Antique Ceramics & Works of Art
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£ 22,800

Constructed in two sections, the upper section with a pair of rectangular doors below a swan-necked pediment set with a central carved shell motif, enclosing an arrangement of fourteen drawers around a large central shelf forming a small temple, the lower section with a fall front supported on two pull-out lopers, revealing a fitted interior with an arrangement of three open pigeon holes and six drawers, the carcass fitted with one single drawer, all raised on bracket feet, decorated in black and gilt, with foliate scrollwork, bamboo sprays and classical Chinese landscapes, several of the drawers bearing Chinese numerals indicating their respective locations.

It is rare to find a miniature Chinese Export lacquer bureau based upon a full-sized original. An example of such full-size pieces may be seen in the Victoria & Albert Museum, London, museum number w.28:1 to 6-1935, (currently in store) illustrated and discussed by M.J. Jordan & R.Soame Jenyns, Chinese Export Art in the Eighteenth Century, London, Country Life Ltd., 1950.

Whilst the present bureau/cabinet appears to be the only known example of a miniature Chinese lacquer bureau for the Export market, John Ayers makes reference to a pair of Japanese miniature bureau cabinets in The Royal Collection, Chinese and Japanese Works of Art, In The Collection of Her Majesty the Queen, page 988, plate 2186, RCIN 26007.1-2.a-b, dated to the second half of the 18th Century. They were originally at the Royal Pavilion, Brighton, which George IV decorated in a lavishly Oriental style, and sent to Kensington Palace in 1848.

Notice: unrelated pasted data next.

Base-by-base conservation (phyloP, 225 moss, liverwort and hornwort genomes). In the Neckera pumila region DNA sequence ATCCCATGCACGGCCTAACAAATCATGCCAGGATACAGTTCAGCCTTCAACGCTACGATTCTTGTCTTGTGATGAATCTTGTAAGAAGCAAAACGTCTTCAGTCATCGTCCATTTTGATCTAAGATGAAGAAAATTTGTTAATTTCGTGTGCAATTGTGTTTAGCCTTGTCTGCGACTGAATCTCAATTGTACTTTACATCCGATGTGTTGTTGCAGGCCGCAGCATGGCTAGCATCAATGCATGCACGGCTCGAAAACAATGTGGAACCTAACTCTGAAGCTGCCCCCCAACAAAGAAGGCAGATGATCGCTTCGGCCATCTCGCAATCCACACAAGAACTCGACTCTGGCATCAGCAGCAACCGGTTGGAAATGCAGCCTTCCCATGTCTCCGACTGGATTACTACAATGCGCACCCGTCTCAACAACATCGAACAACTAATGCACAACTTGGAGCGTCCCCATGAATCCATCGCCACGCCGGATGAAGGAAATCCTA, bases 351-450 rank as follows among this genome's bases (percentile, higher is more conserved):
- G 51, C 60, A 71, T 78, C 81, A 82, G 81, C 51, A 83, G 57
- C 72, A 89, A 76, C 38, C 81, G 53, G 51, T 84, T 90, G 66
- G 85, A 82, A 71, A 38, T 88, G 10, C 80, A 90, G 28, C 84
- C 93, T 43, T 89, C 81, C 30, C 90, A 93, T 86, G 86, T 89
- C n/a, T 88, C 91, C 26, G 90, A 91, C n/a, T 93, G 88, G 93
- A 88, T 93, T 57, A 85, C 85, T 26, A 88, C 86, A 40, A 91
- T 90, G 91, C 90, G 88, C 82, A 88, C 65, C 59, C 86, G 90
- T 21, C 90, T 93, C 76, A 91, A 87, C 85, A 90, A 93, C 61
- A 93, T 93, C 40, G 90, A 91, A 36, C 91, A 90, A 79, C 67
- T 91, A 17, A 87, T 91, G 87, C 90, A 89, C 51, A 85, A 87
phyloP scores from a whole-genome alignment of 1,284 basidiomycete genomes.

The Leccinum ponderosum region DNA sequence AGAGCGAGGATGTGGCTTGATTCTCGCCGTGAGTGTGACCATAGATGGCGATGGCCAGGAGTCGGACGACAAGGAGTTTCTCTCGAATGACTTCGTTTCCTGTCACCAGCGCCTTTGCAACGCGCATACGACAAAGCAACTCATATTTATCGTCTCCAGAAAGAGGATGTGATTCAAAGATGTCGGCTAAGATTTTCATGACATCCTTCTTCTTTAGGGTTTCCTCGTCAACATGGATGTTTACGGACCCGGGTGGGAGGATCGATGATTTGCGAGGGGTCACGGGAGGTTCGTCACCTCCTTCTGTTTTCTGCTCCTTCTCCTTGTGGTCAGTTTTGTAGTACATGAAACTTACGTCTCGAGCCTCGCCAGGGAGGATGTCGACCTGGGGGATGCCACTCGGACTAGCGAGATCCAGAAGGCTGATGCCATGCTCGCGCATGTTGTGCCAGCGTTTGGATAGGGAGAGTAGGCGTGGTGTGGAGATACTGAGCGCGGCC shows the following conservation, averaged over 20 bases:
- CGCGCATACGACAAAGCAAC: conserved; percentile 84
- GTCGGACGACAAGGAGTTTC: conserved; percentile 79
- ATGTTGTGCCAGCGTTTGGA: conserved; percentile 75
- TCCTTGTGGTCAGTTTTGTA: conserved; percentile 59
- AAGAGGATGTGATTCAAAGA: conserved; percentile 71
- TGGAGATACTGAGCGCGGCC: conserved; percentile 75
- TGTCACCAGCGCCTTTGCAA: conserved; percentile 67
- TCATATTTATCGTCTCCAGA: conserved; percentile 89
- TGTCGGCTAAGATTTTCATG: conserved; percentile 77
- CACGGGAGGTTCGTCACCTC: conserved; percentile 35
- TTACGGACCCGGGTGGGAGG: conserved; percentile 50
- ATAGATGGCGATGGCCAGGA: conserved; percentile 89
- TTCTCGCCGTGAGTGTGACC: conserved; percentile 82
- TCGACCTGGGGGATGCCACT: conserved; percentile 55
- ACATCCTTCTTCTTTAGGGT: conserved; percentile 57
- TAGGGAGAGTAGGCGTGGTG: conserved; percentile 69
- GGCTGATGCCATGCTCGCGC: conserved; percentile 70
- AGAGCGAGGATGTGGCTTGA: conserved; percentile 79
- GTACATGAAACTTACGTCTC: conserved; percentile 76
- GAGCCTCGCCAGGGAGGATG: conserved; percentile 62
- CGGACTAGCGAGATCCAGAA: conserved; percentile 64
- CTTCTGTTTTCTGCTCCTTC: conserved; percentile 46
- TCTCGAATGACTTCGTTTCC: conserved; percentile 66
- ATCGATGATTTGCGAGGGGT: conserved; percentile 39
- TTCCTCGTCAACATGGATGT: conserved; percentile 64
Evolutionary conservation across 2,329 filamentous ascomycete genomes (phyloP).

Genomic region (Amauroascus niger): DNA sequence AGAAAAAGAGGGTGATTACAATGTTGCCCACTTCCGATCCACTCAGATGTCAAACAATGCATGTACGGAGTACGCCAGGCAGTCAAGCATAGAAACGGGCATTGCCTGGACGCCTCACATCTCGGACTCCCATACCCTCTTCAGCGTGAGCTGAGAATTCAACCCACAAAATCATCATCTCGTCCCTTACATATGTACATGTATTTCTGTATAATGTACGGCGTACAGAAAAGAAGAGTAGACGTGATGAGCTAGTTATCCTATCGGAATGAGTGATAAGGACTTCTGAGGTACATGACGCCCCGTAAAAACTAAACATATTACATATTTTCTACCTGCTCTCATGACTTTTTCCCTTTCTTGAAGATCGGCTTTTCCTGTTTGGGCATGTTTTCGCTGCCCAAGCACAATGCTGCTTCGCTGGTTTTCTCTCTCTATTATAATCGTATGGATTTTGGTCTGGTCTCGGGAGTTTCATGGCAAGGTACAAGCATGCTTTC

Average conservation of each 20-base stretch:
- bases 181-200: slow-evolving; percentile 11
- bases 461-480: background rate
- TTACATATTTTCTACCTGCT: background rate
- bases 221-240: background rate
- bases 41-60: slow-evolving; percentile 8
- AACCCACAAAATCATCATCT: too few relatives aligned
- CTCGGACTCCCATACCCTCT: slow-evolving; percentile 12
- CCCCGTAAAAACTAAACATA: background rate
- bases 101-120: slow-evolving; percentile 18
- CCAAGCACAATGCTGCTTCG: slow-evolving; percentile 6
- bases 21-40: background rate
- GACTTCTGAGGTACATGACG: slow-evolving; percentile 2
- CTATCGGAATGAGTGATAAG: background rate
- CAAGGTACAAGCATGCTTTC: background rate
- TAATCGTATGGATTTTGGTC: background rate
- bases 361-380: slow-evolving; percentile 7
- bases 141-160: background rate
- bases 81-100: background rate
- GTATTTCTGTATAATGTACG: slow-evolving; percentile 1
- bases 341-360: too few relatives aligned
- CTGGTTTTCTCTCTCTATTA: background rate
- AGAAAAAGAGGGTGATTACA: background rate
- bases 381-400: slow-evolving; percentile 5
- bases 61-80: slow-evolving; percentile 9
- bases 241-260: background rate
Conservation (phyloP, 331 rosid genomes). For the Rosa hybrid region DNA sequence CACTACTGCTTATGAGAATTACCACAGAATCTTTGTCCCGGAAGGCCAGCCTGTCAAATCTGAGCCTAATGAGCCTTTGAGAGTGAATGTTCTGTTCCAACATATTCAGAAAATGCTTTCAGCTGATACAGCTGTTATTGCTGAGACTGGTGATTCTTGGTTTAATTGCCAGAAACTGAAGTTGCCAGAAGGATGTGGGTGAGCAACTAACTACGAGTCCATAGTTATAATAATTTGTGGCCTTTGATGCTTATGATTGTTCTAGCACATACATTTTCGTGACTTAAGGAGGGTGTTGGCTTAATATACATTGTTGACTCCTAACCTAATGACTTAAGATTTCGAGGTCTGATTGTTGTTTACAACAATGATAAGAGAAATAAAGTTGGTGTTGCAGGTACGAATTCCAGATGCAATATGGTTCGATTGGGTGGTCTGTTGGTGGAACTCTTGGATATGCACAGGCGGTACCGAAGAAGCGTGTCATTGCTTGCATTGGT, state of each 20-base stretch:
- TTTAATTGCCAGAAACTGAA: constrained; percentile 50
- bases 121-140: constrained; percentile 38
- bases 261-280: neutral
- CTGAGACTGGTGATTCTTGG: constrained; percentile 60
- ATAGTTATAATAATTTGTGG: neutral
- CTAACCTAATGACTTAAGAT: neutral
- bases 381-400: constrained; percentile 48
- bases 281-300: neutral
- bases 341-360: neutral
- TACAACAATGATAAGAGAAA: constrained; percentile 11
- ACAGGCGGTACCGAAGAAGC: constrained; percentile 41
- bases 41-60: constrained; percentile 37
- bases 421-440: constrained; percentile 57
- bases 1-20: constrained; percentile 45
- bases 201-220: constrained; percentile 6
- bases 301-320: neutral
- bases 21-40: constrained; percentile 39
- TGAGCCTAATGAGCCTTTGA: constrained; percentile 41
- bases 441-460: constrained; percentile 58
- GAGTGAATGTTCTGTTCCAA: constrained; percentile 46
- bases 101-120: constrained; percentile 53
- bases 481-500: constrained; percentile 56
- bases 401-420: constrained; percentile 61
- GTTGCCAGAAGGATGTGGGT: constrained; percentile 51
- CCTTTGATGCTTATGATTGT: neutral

Ayers goes on to suggest 'a very similar, single-model bureau cabinet is published by Impey and Jorg 2005, pp.174-6, no.411 (private collection) Japanese Export Lacquer 1580-1850, with a different arrangement of the interior, with two lockable compartments surrounded by drawers behind the upper doors, and long drawers with simpler handles on the desk below……. At a somewhat earlier date, full-sized cabinets in this style were made in China for the Western market, both in hardwood and painted lacquer, and an example of the latter is in the Royal Collection…..It may be that these models were made as samples, with a view to extending the furniture trade to Japan, although no larger example is known.'

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Provenance A Scottish private collection
Condition The bureau has recently been professionally restored, with some minor losses replaced, some retouching to panels and overall consolidation. One escutcheon to the fall front has been replaced. Overall the lacquer is in good condition for its age, the inter